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Singapore Med J. 2016 Sep;57(9):514-6. doi: 10.11622/smedj.2016154.

Association between the neutrophil-to-lymphocyte ratio, a new marker of systemic inflammation, and restless legs syndrome.

Author information

Department of Internal Medicine, Sakarya University Medicine Faculty, Sakarya, Turkey.
Department of Neurology, Sakarya University Medicine Faculty, Sakarya, Turkey.
Department of Hematology, Sakarya University Medicine Faculty, Sakarya, Turkey.



Restless legs syndrome (RLS), also known as Willis-Ekbom disease, is characterised by abnormal sensations in the legs as well as dysaesthesia. Although the aetiology of RLS has not yet been determined, it may be associated with systemic inflammation. The neutrophil-to-lymphocyte ratio (NLR) is a new and simple marker indicating systemic inflammation. The present study aimed to investigate the relationship between systemic inflammation and RLS through the use of the NLR.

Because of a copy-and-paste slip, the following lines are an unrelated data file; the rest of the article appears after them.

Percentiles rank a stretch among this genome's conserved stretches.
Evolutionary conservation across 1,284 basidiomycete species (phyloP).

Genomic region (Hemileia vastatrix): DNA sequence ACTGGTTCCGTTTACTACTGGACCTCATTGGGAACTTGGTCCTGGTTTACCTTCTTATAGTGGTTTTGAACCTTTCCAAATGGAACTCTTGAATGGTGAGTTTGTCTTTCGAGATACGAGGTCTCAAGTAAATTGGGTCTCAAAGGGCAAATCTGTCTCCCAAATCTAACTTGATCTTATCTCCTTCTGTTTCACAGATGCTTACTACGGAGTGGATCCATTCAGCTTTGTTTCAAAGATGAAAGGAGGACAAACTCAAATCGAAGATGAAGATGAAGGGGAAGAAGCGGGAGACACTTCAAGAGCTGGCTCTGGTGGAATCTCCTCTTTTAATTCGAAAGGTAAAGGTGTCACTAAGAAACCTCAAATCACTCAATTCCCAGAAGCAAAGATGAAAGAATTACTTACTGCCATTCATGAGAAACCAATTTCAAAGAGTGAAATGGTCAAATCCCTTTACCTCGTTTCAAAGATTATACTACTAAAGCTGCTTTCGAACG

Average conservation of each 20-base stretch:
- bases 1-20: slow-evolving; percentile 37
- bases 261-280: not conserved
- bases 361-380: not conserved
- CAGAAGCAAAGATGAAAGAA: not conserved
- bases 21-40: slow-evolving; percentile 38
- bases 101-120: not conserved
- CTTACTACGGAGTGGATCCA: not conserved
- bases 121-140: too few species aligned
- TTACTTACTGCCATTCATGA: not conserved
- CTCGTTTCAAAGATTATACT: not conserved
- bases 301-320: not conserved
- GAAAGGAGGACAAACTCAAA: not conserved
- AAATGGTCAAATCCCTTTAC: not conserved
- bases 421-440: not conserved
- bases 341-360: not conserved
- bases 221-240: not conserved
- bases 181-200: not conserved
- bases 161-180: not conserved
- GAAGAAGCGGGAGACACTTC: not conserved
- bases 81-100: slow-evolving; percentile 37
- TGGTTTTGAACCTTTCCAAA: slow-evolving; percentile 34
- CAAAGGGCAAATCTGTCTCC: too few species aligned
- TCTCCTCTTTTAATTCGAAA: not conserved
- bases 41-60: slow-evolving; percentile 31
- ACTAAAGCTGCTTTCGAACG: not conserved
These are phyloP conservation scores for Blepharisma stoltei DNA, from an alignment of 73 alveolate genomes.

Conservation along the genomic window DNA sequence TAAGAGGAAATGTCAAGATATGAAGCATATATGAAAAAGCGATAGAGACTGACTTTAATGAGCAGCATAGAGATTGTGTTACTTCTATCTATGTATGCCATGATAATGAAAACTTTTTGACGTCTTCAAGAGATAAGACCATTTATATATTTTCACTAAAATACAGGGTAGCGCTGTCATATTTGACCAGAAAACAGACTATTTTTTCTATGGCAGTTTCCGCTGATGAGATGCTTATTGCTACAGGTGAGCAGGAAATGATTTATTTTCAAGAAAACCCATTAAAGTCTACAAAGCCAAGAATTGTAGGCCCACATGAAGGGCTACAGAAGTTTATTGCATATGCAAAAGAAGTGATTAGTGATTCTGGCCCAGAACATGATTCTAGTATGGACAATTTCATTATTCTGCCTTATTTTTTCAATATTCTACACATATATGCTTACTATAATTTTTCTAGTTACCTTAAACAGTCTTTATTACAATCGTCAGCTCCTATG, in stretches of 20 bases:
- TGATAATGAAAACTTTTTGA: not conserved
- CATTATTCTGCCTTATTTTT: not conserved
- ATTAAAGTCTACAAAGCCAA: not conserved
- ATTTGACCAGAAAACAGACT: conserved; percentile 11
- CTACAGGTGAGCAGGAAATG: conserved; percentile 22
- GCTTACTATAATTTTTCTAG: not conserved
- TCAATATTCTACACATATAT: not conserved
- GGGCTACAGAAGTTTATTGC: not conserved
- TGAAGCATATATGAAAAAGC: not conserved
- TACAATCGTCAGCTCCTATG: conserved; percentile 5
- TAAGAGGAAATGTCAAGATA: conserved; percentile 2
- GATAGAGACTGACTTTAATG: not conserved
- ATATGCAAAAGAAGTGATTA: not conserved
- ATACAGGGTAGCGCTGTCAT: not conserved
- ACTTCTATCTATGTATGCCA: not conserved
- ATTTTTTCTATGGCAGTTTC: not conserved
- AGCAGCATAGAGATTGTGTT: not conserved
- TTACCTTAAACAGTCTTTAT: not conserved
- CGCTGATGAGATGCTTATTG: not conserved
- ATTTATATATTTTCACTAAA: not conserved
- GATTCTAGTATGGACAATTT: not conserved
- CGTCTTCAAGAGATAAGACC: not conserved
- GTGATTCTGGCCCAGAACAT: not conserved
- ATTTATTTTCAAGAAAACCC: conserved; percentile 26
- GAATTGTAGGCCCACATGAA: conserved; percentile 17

A total of 75 newly diagnosed patients with RLS and 56 healthy control subjects were included in the study. Baseline NLR was calculated by dividing the absolute neutrophil count by the absolute lymphocyte count. The NLRs of the two groups were compared.


There were no significant differences in gender and age between the two groups. The NLR was 1.96 ± 0.66 in the patient group and 1.67 ± 0.68 in the control group (p = 0.005). Receiver operating characteristic analysis was performed to determine the cut-off value of NLR to predict RLS. The NLR was predictive at 1.58 with a 64% sensitivity and 50% specificity (95% confidence interval 0.55-0.74, area under curve 0.648 ± 0.05). The NLR was found to be statistically higher in patients with RLS and may be used to predict RLS.


The aetiology of RLS remains undetermined. The present study showed that systemic inflammation may play a role in RLS. However, RLS could also be associated with systemic inflammatory diseases. This relationship is supported by high NLR values, which are related to chronic systemic inflammation.


neutrophil-to-lymphocyte ratio; restless legs syndrome; systemic inflammation

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